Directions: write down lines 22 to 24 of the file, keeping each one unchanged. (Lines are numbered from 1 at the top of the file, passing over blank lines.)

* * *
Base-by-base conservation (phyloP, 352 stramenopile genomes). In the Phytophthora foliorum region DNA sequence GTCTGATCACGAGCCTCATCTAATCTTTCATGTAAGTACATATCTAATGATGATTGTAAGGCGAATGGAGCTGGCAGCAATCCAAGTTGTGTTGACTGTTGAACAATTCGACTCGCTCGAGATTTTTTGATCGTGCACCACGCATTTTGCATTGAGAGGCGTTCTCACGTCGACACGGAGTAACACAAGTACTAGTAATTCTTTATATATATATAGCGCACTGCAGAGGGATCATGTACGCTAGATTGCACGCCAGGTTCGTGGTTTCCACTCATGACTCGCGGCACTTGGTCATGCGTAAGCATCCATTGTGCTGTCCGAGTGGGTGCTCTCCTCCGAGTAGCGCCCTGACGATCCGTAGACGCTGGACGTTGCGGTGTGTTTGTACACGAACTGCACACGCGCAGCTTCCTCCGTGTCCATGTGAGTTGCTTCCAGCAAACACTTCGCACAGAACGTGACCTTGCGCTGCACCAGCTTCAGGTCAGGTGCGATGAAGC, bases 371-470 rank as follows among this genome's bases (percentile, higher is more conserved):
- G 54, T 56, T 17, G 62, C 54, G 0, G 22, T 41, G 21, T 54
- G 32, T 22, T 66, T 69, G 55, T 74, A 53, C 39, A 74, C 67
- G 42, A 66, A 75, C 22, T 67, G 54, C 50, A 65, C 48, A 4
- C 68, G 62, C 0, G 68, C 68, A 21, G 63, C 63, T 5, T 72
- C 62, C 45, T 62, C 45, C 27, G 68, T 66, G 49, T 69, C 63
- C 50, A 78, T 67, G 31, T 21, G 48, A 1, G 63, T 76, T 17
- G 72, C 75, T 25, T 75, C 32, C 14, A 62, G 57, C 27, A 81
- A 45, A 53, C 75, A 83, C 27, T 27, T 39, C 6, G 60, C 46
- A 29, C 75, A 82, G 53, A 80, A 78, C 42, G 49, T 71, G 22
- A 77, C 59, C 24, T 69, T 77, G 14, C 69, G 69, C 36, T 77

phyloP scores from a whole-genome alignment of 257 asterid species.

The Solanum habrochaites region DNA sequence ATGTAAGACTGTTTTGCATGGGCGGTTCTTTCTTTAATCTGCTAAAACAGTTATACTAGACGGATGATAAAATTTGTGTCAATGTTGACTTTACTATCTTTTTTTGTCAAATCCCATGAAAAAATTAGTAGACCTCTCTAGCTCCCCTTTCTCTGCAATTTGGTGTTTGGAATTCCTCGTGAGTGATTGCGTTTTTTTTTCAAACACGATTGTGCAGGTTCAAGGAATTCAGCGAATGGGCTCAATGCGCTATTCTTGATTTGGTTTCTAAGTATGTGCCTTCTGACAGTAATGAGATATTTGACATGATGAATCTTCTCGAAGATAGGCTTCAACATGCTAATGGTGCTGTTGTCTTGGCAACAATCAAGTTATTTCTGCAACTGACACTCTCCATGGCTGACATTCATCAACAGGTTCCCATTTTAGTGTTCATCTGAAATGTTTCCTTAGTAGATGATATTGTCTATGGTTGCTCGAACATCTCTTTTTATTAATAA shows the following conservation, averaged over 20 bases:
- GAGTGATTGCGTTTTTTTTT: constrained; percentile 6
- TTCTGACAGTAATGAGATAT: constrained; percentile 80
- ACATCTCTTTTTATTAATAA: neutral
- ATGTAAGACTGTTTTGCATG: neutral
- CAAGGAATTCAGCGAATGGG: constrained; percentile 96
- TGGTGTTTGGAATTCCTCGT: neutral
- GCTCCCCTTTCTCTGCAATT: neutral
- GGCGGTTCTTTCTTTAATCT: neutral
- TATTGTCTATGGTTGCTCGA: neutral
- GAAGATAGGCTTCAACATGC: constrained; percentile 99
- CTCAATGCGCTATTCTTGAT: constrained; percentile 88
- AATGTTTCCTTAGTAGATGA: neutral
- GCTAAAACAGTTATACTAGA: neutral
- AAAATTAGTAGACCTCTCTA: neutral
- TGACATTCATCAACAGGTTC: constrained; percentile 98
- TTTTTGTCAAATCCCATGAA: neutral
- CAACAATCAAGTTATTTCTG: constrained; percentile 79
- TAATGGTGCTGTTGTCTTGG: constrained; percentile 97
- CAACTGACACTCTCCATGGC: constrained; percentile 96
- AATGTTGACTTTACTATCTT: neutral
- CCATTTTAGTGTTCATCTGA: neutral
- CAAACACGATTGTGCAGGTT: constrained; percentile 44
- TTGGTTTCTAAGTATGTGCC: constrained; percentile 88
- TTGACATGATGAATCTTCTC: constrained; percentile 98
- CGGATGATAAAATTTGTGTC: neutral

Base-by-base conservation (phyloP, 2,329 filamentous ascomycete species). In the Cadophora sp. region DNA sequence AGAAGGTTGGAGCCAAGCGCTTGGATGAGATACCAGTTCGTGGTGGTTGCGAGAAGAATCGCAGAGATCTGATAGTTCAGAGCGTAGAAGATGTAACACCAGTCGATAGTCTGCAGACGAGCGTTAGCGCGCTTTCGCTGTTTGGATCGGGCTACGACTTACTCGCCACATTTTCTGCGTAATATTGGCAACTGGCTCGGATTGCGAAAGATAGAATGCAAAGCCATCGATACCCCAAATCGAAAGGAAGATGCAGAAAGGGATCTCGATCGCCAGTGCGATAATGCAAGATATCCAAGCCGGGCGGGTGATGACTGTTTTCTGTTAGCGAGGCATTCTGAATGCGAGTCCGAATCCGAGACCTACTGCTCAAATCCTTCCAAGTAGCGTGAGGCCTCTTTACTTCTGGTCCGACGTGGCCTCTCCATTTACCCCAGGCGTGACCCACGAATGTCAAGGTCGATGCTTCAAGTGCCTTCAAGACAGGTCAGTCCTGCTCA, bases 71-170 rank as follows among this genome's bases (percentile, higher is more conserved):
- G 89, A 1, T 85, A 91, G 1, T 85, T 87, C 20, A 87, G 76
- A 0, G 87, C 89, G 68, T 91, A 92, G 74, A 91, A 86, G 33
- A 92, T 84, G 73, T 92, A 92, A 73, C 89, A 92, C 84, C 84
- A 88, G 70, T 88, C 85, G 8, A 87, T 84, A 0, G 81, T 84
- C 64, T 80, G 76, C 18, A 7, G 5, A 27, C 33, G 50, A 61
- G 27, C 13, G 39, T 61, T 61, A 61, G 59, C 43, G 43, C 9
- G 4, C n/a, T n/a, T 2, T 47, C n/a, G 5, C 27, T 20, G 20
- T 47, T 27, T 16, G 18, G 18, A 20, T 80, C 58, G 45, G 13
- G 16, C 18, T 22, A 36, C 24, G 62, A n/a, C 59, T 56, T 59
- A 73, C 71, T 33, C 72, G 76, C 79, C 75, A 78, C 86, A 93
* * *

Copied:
- TATTGTCTATGGTTGCTCGA: neutral
- GAAGATAGGCTTCAACATGC: constrained; percentile 99
- CTCAATGCGCTATTCTTGAT: constrained; percentile 88